Diagnosis and Tests
A vitamin D
deficiency diagnosis is confirmed by measuring the level of serum 25-hydroxy-vitamin D. The normal level or concentration of this form of the vitamin ranges from 25-50ng/ml. Deficiency occurs when this level decreases to about 12ng/ml or less. As mentioned previously, 25-OH-D is not the active form of the vitamin. It must be converted to 1,25-diOH-D in order to cause responses in various organs of the body. However, the levels of vitamin D
, or of 1,25-dihydroxy-vitamin D in the blood, do not give a reliable picture of whether a person is deficient in the vitamin. For this reason, they are not measured when testing for vitamin D deficiency.Rickets
is diagnosed by X-ray examination of leg bones. A distinct pattern of irregularities, abnormalities, and a coarse appearance can be clearly seen with rickets. Osteomalacia is also diagnosed through X-ray examination. Measurements of blood plasma 25-OH-D, blood plasma calcium
, and blood plasma parathyroid hormone
must also be obtained for the diagnosis of these diseases. Parathyroid hormone and 1,25-diOH-D work together in the body to regulate the levels of calcium in the blood.
Treatment and PreventionRickets
and osteomalacia are almost always treated with oral supplements of vitamin D
, with the recommendation to acquire daily exposure to direct sunlight. An alternative to sunlight is the use of an ultraviolet (UV) lamp. When using UV lamps, the eyes must be covered to protect them against damage. Many types of sunglasses allow UV light to pass through, so only those that are opaque to UV light should be used. Attempts to acquire sunlight through glass windows fail to help the body make vitamin D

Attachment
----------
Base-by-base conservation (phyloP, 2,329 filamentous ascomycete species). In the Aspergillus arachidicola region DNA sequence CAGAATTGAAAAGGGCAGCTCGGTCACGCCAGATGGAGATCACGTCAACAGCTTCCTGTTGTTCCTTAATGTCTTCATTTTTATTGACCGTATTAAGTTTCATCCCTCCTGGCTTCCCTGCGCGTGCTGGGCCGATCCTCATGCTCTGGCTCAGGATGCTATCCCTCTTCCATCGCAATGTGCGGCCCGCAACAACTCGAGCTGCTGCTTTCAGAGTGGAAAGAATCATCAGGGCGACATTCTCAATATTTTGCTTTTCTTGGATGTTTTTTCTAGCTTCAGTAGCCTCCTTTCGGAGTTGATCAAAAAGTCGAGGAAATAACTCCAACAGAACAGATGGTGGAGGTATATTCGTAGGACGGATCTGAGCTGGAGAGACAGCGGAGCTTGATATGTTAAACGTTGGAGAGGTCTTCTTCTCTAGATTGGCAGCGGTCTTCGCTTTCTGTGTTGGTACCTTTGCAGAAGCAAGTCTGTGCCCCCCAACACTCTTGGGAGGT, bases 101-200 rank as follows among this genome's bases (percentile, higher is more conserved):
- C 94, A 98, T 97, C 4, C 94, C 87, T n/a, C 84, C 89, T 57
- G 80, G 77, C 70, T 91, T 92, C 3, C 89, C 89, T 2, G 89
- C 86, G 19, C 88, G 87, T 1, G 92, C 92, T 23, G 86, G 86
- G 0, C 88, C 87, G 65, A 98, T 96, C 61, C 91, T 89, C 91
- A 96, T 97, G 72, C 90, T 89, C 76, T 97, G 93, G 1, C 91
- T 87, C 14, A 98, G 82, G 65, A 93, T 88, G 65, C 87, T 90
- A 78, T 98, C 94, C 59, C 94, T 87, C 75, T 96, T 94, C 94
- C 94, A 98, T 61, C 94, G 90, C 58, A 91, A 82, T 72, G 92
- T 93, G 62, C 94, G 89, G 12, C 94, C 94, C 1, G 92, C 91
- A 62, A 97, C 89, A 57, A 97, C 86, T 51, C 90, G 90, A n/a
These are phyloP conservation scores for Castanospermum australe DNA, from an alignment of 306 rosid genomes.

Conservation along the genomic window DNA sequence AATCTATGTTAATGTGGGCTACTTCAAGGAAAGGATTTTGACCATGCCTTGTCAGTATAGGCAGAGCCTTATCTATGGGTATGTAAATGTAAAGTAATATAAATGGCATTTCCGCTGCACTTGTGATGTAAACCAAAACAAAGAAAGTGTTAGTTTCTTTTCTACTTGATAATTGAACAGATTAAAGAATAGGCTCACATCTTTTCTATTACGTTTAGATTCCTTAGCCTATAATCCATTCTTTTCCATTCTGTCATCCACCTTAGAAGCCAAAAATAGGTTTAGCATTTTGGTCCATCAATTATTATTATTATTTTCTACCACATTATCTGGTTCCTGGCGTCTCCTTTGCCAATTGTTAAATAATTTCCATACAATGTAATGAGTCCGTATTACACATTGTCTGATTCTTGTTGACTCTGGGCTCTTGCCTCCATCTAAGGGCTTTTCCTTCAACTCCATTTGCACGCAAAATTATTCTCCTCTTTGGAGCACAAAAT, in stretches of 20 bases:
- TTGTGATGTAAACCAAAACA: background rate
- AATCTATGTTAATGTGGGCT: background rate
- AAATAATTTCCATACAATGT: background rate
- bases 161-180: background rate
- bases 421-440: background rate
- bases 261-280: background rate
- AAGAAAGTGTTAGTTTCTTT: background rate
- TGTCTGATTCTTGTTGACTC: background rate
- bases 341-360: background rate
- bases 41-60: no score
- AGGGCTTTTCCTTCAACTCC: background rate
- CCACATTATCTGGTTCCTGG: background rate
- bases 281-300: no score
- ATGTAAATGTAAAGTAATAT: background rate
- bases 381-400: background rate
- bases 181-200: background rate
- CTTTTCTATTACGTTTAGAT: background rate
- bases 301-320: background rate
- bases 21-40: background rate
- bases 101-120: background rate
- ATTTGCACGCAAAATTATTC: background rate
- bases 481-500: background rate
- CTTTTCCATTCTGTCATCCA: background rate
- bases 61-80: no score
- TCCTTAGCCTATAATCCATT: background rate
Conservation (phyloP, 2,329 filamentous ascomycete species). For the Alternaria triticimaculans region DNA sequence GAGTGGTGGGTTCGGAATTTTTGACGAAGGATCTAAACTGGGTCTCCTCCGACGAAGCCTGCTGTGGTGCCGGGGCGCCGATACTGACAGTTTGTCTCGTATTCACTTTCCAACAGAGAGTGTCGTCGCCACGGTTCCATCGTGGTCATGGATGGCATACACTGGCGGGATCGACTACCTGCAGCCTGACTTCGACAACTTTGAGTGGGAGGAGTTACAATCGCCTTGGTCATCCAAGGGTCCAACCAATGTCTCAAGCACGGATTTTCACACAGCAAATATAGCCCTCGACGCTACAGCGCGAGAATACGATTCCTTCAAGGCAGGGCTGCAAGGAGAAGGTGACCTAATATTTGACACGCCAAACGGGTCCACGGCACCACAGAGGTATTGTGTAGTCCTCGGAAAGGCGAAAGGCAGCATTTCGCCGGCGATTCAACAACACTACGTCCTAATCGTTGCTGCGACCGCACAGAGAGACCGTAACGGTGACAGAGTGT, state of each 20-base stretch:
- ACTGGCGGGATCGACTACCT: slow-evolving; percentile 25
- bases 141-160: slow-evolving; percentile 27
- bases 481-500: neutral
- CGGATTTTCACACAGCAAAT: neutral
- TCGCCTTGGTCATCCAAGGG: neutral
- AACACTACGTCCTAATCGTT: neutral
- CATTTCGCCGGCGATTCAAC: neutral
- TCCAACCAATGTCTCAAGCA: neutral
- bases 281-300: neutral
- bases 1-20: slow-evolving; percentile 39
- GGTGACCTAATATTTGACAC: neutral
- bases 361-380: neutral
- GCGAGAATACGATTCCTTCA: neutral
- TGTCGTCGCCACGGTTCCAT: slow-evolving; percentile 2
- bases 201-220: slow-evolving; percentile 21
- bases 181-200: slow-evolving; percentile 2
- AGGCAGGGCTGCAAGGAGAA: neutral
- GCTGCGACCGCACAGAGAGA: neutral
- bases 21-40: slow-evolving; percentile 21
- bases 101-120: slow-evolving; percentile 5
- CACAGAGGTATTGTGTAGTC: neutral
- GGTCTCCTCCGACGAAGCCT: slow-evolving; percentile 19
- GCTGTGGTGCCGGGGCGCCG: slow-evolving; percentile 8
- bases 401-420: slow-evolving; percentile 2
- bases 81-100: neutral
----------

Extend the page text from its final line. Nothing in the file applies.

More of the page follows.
. This is because UV light does not pass through window glass.Rickets
may also occur with calcium
deficiency, even when a child is regularly exposed to sunshine. This type of rickets has been found in various parts of Africa. The bone deformities are similar to, or are the same as, those that occur in typical rickets; however, calcium deficiency rickets is treated by increasing the amount of calcium in the diet. No amount of vitamin D
can cure the rickets of a child with a diet that is extremely low in calcium. For this reason, it is recommended that calcium be given in conjunction with vitamin D supplementation.
Food fortification has almost completely eliminated rickets in the United States. Vitamin D deficiency can be prevented by acquiring the RDA through consuming fortified products or taking supplements in the form of pills. In some older people, a 400 IU supplement may not be enough to result in the normal absorption of calcium; therefore, daily doses of 10,000 IU per day may be needed. For infants who are fed only breast milk (and rarely exposed to sunshine), a daily supplement of 200-300 IU is recommended.
The prognoses for correcting vitamin D
, and osteomalacia are excellent. Vitamin D treatment results in the return of bone mineralization to a normal rate, the correction of low plasma calcium
levels, the prevention of seizures
, and a recovery from bone pain. On the other hand, deformities such as bowed legs and the rachitic rosary generally persist throughout adult life.
The sequence of events that can lead to vitamin D
deficiency, and then bone disease, is as follows: a lack of vitamin D in the body creates an inability to manufacture 1,25-diOH-D, which results in decreased absorption of dietary calcium
and increased loss of calcium in the feces. When this happens, the bones are affected. Vitamin D deficiency results in a lack of bone mineralization (calcification) in growing persons, or in an increased demineralization (decalcification) of bone in adults.